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Three Reasons Paris is Great for LGBTQIA+ Students

July 06, 2018
by CEA CAPA Content Creator

Talking about the LGBTQIA+ community can be controversial and sparks strong opinions. LGBTQIA+ individuals may feel unsafe and uncomfortable with expressing their sexual or gender identity, especially in environments unfriendly to the LGBTQIA+ community or in unfamiliar territories. Being part of the LGBTQIA+ community myself, I have experienced both positive and negative reactions. However, out of all the cities I visited around the world, Paris was the most LGBTQIA+ friendly thus far. Here’s why:

France is Recognized as one of the most Gay-Friendly Countries

Liberté (freedom), Égalité (equality), Fraternité (brotherhood): the three core values of France. The French law has recognized LGBTQIA+ rights since 1791. Although there was public disapproval of LGBTQIA+ rights until recently, France found ways around restrictions of same-sex marriage (which is now legal) through PACS, giving any individual, no matter the gender, tax breaks, such as presented in a marriage. There are many LGBTQIA+ friendly areas around Paris, including Le Marais, which is close to the CEA CAPA Paris center, Quartier Pigalle, and Bois de Boulogne. Paris demonstrated its support for the LGBTQIA+ community, especially after the Pulse shootings, where France paid tribute to the fallen by hanging LGBTQIA+ flags along Hotel de Ville and lighting the Eiffel Tower with Pride colors and the hashtag #lovewins displayed on its base. While there will always be people who don't support controversial and previously ostracized communities, there have been minimal protests against laws protecting LGBTQIA+ rights in Paris. It's an overall inclusive city that LGBTQIA+ individuals can feel safe in. Don’t just take my word for it; experience the city for yourself!

 Hotel de Ville after 2016 Pulse Shooting

Parisians Keep to Themselves

From my experience in Paris, the citizens here keep to themselves. They have this gift of looking straight ahead of them without much more than a sideways glance. In the U.S., I often receive sideways glances because my hair is short, and people are trying to figure me out. It's natural to feel uncomfortable with things we do not understand. While individuals here do stare, just as they do everywhere else I have either lived or visited, I never felt uncomfortable or unsafe. I felt and still feel today, that Paris is more accustomed to LGBTQIA+ individuals. I'm sure the liberal vibe of the city plays a part in the rate of gender and sexuality acceptance. Paris was the perfect place to visit while I was in the process of coming out to friends and family because it normalized LGBTQIA+ communities, which drastically increased my confidence in myself and who I am. My confidence also increased when I learned that France received recognition as one of the most gay-friendly countries in the world.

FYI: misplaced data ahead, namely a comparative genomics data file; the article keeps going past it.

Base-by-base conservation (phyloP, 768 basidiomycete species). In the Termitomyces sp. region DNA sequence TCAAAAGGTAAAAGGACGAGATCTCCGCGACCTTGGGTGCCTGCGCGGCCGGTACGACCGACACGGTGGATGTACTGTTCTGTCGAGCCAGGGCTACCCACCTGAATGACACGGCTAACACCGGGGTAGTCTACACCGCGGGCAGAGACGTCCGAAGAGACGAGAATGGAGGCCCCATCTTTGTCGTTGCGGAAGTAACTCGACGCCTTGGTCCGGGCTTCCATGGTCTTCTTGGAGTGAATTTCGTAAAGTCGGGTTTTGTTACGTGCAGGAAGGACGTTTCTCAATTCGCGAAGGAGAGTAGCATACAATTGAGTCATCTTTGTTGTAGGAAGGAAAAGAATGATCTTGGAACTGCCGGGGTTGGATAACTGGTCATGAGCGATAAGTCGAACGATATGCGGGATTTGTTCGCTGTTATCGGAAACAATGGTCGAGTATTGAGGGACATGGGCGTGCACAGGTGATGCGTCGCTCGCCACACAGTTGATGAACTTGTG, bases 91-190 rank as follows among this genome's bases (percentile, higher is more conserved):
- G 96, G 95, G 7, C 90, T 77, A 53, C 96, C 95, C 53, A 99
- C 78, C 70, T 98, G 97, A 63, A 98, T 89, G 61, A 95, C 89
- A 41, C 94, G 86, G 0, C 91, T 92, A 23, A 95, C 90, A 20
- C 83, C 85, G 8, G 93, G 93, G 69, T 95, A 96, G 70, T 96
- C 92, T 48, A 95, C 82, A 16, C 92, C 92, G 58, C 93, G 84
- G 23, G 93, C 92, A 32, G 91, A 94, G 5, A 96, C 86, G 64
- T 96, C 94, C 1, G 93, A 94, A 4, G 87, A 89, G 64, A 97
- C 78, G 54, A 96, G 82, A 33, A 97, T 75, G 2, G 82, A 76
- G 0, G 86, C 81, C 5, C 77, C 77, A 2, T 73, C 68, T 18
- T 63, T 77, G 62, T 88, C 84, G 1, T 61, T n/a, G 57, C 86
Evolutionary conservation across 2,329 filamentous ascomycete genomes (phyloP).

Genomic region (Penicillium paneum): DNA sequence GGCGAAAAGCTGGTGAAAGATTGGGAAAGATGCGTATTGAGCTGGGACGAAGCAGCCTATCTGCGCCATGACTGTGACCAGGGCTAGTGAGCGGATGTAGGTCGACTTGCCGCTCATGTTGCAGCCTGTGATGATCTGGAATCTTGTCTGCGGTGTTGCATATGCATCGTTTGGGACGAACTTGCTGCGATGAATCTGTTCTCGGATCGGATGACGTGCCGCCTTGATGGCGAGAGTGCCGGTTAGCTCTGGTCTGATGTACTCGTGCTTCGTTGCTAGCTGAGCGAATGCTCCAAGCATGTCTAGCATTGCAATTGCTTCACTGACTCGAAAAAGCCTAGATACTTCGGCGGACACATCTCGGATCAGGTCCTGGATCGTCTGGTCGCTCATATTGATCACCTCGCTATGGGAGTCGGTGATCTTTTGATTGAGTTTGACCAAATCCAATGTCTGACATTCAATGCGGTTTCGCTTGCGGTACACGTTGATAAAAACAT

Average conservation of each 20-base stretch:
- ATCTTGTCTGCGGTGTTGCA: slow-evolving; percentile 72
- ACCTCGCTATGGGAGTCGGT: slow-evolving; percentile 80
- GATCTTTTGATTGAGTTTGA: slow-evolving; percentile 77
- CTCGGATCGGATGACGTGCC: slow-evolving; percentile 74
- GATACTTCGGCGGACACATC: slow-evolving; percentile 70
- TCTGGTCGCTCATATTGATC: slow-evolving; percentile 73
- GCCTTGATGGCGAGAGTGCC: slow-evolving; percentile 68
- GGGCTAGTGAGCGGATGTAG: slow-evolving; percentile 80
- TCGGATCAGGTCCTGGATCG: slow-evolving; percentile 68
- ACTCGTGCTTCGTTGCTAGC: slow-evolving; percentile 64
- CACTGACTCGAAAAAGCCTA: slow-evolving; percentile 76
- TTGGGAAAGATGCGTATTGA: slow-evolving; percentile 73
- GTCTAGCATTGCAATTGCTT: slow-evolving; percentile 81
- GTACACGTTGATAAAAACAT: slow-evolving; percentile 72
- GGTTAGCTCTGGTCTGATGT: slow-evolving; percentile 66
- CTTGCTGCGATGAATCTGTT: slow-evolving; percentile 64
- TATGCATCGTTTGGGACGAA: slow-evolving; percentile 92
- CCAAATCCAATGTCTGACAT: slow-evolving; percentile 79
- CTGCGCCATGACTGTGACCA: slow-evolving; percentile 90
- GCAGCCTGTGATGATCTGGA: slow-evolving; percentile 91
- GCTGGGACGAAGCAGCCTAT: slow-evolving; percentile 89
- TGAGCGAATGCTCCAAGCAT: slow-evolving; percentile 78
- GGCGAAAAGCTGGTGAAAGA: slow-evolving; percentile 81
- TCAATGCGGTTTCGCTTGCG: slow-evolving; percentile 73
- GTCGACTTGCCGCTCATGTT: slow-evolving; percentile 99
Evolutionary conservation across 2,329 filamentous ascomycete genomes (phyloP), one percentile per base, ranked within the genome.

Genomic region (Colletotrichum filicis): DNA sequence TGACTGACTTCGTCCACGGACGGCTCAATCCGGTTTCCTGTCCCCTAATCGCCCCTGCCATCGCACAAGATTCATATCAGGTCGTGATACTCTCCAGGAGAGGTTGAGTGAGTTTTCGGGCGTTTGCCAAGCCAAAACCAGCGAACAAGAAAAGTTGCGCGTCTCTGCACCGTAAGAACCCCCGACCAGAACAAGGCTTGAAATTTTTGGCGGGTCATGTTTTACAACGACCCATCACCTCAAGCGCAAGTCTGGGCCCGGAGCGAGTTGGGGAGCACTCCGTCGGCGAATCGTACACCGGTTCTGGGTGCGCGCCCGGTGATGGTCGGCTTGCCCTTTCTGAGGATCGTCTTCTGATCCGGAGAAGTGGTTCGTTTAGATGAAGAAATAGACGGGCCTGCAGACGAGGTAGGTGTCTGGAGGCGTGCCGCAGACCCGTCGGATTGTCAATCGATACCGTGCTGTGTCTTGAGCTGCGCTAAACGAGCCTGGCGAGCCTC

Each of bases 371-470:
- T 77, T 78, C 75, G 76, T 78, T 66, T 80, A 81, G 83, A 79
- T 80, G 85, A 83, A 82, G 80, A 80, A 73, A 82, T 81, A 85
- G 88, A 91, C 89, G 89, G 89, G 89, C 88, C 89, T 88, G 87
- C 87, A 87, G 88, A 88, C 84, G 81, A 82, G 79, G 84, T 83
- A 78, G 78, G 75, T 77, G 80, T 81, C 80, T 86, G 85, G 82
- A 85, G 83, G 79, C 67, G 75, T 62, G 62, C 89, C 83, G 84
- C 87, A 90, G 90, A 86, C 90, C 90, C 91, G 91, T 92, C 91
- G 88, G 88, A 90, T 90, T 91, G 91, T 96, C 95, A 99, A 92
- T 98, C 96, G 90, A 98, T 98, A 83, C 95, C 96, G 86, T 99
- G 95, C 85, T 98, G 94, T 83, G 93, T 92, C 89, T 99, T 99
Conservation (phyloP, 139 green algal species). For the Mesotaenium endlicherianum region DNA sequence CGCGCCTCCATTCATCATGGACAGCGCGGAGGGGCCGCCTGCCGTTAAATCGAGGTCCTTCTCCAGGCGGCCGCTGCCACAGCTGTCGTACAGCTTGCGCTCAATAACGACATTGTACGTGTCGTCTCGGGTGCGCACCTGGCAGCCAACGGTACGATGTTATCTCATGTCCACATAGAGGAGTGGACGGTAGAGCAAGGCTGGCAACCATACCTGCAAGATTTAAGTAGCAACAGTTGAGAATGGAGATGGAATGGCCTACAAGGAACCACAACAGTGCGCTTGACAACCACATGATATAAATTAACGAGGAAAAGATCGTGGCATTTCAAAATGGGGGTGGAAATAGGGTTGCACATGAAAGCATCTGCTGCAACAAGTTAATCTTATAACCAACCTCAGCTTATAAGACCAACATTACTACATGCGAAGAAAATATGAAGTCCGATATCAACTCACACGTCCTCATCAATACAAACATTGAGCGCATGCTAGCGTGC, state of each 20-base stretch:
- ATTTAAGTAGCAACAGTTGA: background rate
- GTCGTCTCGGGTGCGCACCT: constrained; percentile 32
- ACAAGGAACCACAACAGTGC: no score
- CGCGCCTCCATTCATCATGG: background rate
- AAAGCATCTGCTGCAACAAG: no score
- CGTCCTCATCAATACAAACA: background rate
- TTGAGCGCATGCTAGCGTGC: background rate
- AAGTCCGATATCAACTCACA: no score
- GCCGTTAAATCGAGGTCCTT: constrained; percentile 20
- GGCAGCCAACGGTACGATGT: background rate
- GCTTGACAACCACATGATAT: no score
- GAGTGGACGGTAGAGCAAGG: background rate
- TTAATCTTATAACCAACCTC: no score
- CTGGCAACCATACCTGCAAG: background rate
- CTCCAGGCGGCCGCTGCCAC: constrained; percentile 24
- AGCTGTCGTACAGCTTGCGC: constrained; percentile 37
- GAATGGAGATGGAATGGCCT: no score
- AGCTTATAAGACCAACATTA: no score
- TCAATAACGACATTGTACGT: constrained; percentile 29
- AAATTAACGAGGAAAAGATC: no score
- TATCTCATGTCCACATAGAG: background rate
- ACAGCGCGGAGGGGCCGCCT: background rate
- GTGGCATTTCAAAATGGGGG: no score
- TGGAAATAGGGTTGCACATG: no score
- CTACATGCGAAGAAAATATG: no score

CEA CAPA Paris Staff

The CEA CAPA Paris staff were incredible supporters of everything LGBTQIA+. While I studied abroad for the first time in 2016, I wasn't out to anyone accept for two friends. I felt the need to hide my identity, who I am. Living in the conservative state of Nebraska did not exactly encourage me to live authentically. However, the day I arrived in Paris, CEA CAPA held an orientation where they explained cultural differences and how to stay safe within unfamiliar settings. They gave everyone a pamphlet and the first thing that stuck out to me was a full page of LGBTQIA+ resources and numbers for support. I never had the need to use any of these resources, but it was the first time I felt validation. As I was leaving the orientation, I overheard two individuals, one a student and the other a CEA CAPA staff, discussing LBGTQIA+ matters and so I joined the conversation. The staff member explained that Paris is a more liberal city and the CEA CAPA Paris Center itself was located near many LGBTQIA+ themed areas. The staff member also gave advice that I have lived by ever since: not everyone in this world will accept you for who you are but hiding who you are prevents anyone from accepting you. Studying abroad in Paris changed my perspective on living authentically and allowed me to gain the confidence I needed to live a better life for myself. My experience abroad also gave me the resources to practice cultural sensitivity to manage misunderstandings, so rather than getting frustrated with intolerance, I listen to understand why intolerance occurs.

If you are part of the LGBTQ community, I would highly recommend seeing what CEA Study Abroad and Paris has to offer.

 CEA Paris Center

Mika Richards is a CEA CAPA Onsite Ambassador in Paris. They currently study Intercultural Communication at Illinois State University and studied abroad in Paris, France with CEA CAPA in Spring 2016. If you’d like to learn more about the ambassador program, here is more information.
Read more about our CEA CAPA Content Creators.
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